2019 年 15 巻 1 号 p. 13-16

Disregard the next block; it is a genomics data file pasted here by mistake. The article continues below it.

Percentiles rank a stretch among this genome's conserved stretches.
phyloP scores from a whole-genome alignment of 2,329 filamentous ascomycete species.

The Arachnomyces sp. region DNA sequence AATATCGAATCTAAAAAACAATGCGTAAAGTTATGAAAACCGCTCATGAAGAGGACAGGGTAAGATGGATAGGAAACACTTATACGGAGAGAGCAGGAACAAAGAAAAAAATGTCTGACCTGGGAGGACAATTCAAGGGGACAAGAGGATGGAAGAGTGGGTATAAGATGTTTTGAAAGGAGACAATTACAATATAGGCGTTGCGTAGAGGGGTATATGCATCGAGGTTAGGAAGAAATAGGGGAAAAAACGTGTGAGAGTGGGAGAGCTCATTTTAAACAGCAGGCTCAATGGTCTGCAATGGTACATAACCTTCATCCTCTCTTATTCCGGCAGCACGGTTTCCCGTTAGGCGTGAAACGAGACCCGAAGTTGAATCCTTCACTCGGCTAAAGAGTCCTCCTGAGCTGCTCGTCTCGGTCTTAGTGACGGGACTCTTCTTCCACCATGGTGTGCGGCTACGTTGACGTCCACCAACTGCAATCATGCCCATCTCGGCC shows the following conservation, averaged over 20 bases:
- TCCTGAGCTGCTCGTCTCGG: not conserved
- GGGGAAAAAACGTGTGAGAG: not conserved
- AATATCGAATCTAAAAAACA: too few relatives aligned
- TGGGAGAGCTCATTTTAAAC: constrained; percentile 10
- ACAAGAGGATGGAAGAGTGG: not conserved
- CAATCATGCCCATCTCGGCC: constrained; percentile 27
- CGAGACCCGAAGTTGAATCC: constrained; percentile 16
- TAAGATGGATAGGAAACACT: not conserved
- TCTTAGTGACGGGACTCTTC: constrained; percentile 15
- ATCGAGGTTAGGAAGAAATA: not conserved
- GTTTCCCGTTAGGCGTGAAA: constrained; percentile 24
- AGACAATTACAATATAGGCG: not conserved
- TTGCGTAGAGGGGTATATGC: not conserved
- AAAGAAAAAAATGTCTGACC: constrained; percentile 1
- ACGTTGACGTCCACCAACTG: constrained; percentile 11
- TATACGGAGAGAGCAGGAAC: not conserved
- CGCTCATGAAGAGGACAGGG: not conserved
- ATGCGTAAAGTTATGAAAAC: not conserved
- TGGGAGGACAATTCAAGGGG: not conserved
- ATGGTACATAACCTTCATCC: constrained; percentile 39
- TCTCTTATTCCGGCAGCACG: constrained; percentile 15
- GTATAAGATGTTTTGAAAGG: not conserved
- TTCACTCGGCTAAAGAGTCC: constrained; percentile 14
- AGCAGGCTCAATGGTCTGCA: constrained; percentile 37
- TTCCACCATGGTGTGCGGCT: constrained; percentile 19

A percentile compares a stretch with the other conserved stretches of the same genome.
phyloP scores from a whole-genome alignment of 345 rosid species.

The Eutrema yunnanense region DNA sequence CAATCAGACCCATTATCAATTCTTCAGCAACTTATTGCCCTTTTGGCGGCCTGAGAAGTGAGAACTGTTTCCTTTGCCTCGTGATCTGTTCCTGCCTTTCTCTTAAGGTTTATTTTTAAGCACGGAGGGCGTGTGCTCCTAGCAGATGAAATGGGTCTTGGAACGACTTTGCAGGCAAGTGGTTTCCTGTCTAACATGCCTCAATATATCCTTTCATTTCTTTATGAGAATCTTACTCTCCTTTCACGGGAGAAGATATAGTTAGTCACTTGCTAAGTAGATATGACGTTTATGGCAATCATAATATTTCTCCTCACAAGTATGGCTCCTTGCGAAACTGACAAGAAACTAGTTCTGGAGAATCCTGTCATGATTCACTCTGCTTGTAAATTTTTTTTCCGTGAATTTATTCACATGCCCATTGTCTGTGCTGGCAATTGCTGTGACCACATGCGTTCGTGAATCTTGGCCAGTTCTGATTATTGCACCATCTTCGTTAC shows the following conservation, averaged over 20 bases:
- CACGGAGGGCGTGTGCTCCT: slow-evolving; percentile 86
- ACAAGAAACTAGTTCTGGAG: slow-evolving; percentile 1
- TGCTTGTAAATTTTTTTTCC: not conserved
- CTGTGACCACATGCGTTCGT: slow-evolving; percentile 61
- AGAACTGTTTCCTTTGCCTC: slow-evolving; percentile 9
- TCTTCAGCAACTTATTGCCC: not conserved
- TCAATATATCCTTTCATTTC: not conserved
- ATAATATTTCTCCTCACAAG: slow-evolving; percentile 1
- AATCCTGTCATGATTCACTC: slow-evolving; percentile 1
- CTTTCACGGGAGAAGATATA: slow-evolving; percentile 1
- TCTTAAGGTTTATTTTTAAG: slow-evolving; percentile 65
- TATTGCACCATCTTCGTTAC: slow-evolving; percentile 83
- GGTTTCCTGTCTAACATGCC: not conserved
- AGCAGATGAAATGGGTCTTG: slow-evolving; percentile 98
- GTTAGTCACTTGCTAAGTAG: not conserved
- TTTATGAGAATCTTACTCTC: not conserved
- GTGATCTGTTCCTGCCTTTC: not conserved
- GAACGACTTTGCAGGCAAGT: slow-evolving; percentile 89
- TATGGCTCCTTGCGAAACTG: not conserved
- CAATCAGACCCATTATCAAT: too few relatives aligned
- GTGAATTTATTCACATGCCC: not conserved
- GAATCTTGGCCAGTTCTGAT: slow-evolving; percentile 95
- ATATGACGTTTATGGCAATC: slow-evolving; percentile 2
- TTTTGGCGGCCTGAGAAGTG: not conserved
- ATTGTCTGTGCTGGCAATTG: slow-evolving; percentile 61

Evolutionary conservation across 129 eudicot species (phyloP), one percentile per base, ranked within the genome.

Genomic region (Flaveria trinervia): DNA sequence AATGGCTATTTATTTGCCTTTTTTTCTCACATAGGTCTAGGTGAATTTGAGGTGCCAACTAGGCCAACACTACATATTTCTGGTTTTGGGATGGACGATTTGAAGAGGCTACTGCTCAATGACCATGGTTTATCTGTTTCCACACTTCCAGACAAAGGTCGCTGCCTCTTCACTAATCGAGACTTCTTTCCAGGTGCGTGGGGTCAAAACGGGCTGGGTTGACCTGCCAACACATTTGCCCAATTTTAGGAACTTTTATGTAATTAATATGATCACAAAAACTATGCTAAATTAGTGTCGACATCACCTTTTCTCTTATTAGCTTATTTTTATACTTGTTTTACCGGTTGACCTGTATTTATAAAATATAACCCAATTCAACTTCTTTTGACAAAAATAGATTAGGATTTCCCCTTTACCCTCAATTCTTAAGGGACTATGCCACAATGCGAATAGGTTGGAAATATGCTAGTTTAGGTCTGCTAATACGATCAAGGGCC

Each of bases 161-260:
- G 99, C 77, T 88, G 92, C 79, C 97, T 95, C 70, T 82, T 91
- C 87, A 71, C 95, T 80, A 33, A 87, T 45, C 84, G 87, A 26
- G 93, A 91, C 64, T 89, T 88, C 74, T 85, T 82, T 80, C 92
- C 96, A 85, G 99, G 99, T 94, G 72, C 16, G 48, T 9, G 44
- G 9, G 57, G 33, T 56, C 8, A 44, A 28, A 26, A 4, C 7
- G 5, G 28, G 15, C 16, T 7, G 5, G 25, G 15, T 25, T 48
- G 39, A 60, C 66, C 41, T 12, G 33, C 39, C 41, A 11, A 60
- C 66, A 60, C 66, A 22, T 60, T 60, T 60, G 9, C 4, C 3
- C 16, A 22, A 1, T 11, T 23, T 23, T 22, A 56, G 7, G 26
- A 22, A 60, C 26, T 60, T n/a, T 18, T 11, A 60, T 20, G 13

Knowing how pore pressure migrates at the fluid injection is essential to understand various phenomena in the reservoir, such as induced seismicity and fluid flow behavior. We took the privilege of our study, Basel Switzerland, where principal stress magnitude and orientation are available. We estimated the pore pressure required to cause shear slip using Coulomb failure criteria from stress information, the geometry of the fault planes of microseismic events, and a constant coefficient of friction. We performed a time series analysis of pore pressure distribution, and the results indicated that lower pore pressure migrated faster and further during the stimulation. Increasing injection pressure change the pressure gradient from the injection well to the edge of the stimulated zone. Higher pore pressure stared migration according to the increase of injection pressure, which slowed the migration of lower pore pressure. Our observations suggest the best sufficient injection pressure for each reservoir, and it can stimulate the existing fractures effectively and safely. We also found pore pressure migrated to the far field even after shut-in and redistribution of pore pressure at shut-in brought sufficient pore pressure increase to induce seismicity in the peripheral region. After the shut-in, the pore pressure gradient away from the well lessened, and eventually pressure became almost uniform. These observations suggest that pore pressure redistribution due to shut-in caused uniformly distributed pore pressure at the edge of the seismic zone. Shut-in pressure destabilized a large part of the fault existed in those zones, resulting in the outbreak of larger induced seismicity at the shut-in phase.